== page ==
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January 2, 2022

Strategies for Teaching Art History

Art history is about more than just learning the different art techniques used over the years. With the right strategies, art history can offer a lens into past cultures. What was important to the people of the past? How did they express themselves, and how has that changed throughout time? Art history provides us with a chance to connect with artists and previous cultures by helping us understand the art they created and why.

As educators, how can we engage students with art history and help them tap into that connection? How can we help them better understand how artistic expression illustrates aspects of these cultures and the self? Let’s discuss a few strategies and teaching resources that will help answer these questions.

Teaching History With Art

When teaching the history of art, it’s impossible — or at best, dull and shallow — to do so without teaching the context that surrounded art throughout history. Art is often a reflection of the world around the artist, and audiences viewed it through the lens of that world. Not knowing the right sociocultural context can alter how we interpret historic art.

As a 2021 art history timeline from Invaluable states:

The foundation of art history can be traced back tens of thousands of years to when ancient civilizations used available techniques and media to depict culturally significant subject matter. Since these early examples, a plethora of art movements have followed, each bearing their own distinct styles and characteristics that reflect the political and social influences of the period from which they emerged.

In prehistoric times, as well as in many ancient civilizations that did not rely on the written word, art was used to convey a story, express a warning, or record history. Many of the first alphabets — such as Egyptian hieroglyphic writing — were a string of images, and this type of script still exists in some cultures today, such as what we see with Japanese kanji. During the Middle Ages, the Northern Renaissance, and the Italian Renaissance, art was often used to spread religious or philosophical ideas. It could also denote power and status. Artistic styles played on top of each other. Romanticism gave way to realism, which then evolved into Impressionism and Post-Impressionism before transitioning to Expressionism and Surrealism. All of these styles —literal or symbolic, measured or chaotic, stoic or excitable — demonstrate the mindset of the people living during these various periods of history.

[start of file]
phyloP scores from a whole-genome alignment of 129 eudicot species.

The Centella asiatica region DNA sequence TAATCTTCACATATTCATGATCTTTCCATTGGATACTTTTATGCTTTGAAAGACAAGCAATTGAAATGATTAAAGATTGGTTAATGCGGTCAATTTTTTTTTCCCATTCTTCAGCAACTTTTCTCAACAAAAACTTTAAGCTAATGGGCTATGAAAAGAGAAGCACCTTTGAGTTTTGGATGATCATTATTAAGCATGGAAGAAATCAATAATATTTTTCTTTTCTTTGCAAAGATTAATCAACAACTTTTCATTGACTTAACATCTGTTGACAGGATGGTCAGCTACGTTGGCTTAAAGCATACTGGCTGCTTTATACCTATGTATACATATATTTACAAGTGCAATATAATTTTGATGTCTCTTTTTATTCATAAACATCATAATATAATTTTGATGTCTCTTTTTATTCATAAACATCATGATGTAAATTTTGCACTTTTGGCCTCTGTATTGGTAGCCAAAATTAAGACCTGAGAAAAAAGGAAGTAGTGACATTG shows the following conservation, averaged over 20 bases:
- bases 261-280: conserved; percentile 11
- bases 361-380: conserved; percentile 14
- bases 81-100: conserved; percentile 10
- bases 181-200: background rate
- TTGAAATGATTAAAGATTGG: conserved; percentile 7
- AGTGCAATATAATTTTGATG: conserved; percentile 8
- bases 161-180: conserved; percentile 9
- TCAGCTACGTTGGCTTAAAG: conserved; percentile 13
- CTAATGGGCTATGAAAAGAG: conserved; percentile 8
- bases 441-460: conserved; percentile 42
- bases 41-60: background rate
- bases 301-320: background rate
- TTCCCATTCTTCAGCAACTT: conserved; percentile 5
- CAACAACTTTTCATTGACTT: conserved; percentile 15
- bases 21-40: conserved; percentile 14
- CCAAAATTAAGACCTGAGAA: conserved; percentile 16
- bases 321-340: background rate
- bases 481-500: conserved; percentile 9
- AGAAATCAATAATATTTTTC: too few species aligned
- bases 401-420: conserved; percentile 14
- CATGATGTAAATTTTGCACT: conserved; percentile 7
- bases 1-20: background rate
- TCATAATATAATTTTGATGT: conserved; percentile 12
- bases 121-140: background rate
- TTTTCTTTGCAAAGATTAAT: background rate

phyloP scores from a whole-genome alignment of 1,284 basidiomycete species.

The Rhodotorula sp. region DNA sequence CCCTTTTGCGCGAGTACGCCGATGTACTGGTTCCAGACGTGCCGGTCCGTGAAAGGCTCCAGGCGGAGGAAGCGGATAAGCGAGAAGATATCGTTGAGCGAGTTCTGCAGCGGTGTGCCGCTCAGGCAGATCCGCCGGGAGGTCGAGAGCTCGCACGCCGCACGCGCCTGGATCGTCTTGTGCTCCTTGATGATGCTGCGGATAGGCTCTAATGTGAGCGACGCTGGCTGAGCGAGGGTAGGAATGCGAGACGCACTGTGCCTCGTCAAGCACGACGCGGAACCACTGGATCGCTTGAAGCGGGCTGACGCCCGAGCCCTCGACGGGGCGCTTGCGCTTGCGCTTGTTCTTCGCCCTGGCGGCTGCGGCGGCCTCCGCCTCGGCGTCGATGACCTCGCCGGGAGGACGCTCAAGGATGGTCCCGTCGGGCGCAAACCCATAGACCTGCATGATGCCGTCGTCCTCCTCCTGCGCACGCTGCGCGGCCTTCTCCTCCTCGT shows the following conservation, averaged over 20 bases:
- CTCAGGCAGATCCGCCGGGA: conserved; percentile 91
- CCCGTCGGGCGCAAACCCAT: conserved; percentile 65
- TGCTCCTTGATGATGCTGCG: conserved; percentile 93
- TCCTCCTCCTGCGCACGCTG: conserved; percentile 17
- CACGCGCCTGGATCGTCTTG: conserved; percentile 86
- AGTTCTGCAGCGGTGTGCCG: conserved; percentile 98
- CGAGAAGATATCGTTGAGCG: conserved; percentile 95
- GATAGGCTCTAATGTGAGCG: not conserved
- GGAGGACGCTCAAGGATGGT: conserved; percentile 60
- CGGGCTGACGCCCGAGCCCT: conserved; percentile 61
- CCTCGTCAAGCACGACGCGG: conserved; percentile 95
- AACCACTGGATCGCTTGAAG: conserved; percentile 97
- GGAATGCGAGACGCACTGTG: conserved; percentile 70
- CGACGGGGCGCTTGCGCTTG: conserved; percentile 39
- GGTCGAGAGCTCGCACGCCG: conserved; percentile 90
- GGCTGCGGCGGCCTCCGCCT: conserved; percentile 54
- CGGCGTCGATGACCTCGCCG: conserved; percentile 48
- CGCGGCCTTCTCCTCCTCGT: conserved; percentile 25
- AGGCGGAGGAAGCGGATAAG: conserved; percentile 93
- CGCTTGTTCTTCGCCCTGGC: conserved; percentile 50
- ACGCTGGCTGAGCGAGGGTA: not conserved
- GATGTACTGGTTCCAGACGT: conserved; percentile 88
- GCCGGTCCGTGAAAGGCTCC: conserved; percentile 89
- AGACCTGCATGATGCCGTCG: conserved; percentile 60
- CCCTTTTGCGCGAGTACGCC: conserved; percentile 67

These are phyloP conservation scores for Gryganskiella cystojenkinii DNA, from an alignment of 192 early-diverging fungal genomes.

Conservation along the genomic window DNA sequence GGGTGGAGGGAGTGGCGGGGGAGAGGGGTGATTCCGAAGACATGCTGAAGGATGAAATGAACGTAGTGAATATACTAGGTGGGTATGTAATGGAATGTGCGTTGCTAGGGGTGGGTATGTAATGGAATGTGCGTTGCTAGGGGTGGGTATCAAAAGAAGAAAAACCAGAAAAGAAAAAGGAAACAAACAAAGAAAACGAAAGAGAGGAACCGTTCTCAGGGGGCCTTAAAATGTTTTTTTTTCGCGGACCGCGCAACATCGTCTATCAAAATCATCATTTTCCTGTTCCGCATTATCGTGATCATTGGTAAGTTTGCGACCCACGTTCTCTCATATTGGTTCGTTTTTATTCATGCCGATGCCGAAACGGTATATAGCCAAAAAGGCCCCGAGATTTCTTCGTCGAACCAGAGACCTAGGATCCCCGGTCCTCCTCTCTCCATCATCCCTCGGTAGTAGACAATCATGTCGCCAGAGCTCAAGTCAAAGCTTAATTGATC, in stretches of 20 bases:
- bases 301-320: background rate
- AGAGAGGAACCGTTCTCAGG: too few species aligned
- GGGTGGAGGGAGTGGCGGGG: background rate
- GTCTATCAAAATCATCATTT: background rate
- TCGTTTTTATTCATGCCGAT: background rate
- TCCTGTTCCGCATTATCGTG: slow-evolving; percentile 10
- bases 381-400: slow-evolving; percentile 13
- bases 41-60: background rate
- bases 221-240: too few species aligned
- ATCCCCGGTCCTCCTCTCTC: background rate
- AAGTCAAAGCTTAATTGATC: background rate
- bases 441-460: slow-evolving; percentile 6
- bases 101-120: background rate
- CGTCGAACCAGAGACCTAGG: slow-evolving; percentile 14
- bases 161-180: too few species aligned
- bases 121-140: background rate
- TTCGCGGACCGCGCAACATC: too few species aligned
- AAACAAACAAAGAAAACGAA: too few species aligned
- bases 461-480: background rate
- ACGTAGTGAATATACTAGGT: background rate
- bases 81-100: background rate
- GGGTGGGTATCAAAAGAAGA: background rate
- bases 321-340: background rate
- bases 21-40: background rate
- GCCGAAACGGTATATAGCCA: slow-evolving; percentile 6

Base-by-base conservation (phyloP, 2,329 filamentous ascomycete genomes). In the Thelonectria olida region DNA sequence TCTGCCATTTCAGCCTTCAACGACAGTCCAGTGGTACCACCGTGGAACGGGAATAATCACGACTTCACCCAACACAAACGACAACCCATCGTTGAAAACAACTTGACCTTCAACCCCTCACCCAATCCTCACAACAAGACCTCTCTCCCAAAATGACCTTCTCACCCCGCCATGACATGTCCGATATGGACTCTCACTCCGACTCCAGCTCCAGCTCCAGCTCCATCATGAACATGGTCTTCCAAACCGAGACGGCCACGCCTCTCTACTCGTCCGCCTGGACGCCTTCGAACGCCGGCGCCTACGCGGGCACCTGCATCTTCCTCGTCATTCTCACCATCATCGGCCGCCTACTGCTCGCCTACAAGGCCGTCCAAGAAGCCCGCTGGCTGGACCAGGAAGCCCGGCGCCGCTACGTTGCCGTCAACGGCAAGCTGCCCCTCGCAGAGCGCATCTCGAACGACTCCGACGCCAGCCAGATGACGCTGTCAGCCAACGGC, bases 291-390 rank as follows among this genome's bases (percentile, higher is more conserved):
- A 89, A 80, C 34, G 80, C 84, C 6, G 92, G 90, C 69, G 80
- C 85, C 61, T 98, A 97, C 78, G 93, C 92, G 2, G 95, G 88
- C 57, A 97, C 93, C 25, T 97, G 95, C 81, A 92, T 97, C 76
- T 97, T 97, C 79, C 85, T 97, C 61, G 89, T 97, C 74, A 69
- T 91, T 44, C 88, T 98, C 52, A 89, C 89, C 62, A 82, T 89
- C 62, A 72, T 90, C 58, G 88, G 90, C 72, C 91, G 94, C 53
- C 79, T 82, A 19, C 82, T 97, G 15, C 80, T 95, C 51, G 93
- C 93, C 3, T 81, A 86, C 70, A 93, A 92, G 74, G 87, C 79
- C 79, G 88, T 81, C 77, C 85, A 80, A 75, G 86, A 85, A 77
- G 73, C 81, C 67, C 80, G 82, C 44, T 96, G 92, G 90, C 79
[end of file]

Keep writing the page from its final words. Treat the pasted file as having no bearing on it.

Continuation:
Understanding Composition

How has art been used to convey ideas, feelings, and stories throughout history? Much of it comes down to composition. Artists use the same tools today that they used hundreds or thousands of years ago, though they might now use them differently. Edutopia breaks down the composition of a painting into five distinct elements: color, framing, symbolism, body language, and lighting and shadow.

  • Color: Artists have long used color to set the mood of their work. Bright colors, muted colors, and pastels all evoke a certain feeling, and across history, artists have used color to convey their reactions to certain people, thoughts, or events. Contrasts can also add to the mood of a work. Ask your class what colors call out to them in a particular work of art, and have them describe what they feel when they look at those colors.
  • Framing: What’s going on in the background of a particular work of art? Is it day? Night? Is there a storm or clear weather? How do the various elements of the work of art draw the eye to a particular focal point, and is that framing trying to point out something specific about the work’s meaning or purpose? How did the historical context impact the framing of that piece, and how might we use another perspective to frame it differently?
  • Symbolism: The use of symbolism can tell us something about the message the artist wanted to convey, as well as something about the meaning of certain imagery during a particular time period. Ask students to point out what pieces of imagery stand out to them, and have them explain what that imagery could stand for, given the full context.
  • Body Language: What are the people in the painting doing? Are they smiling, laughing, crying, or shouting? Are they in a proud stance, despite a bleak background, or are they off in the corner of a crowded setting, crying? What — or who — are they looking at? Body language is one of the best ways to tell how a subject might feel in a work of art.
  • Lighting and Shadow: Like color, manipulation of light and dark (chiaroscuro) can set the mood of the picture. Based on historical precedent, we often associate light with goodness, hope, and optimism; we associate darkness with danger, bleakness, and evil forces. However, some artists use these preconceived notions of light and shadow to subvert expectations. The truth is that a piece of art needs both light and shadow to have depth.

Art History as Celebration

This is a great time of year to engage students in art history, for a few reasons. February is Black History Month, and March is Women’s History Month. Of course, appreciation for the artistic accomplishments of Black and/or women artists can and should last all year. But, these two month-long designations offer a chance to catch your students’ attention and possibly help them find their new favorite artist.

A few artists you can highlight in the next two months include:

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